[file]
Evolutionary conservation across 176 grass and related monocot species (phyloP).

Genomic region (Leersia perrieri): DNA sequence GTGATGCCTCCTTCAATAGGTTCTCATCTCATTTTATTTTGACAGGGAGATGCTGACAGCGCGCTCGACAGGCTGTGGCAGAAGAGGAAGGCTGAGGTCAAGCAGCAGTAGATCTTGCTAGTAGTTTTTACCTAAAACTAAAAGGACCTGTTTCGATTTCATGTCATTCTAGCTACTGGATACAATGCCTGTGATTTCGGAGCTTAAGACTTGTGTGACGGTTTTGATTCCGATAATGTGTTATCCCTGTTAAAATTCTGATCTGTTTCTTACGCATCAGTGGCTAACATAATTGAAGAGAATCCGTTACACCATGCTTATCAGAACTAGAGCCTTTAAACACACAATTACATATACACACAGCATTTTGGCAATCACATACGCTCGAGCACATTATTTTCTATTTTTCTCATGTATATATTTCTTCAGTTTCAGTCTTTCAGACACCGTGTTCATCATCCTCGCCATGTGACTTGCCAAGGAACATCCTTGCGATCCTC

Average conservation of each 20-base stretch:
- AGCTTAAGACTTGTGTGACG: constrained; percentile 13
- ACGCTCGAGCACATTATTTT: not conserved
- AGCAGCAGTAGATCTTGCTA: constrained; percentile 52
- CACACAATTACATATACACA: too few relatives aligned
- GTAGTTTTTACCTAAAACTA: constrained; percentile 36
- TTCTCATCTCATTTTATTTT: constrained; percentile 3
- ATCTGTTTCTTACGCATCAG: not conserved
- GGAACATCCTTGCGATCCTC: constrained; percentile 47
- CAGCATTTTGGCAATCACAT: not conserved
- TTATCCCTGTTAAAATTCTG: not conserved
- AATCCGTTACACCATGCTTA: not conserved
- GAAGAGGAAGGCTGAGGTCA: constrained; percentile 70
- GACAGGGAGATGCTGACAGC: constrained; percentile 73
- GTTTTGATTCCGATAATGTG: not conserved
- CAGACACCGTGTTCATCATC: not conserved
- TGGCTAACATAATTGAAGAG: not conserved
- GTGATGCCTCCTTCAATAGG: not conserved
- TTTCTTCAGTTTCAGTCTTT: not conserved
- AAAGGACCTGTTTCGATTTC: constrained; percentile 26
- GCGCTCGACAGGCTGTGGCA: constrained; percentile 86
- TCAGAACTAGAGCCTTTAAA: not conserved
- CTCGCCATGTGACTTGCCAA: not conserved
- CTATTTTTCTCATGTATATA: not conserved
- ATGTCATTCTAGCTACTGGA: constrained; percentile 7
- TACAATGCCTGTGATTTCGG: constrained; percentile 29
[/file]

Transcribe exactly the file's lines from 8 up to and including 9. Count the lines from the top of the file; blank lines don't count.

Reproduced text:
- GTAGTTTTTACCTAAAACTA: constrained; percentile 36
- TTCTCATCTCATTTTATTTT: constrained; percentile 3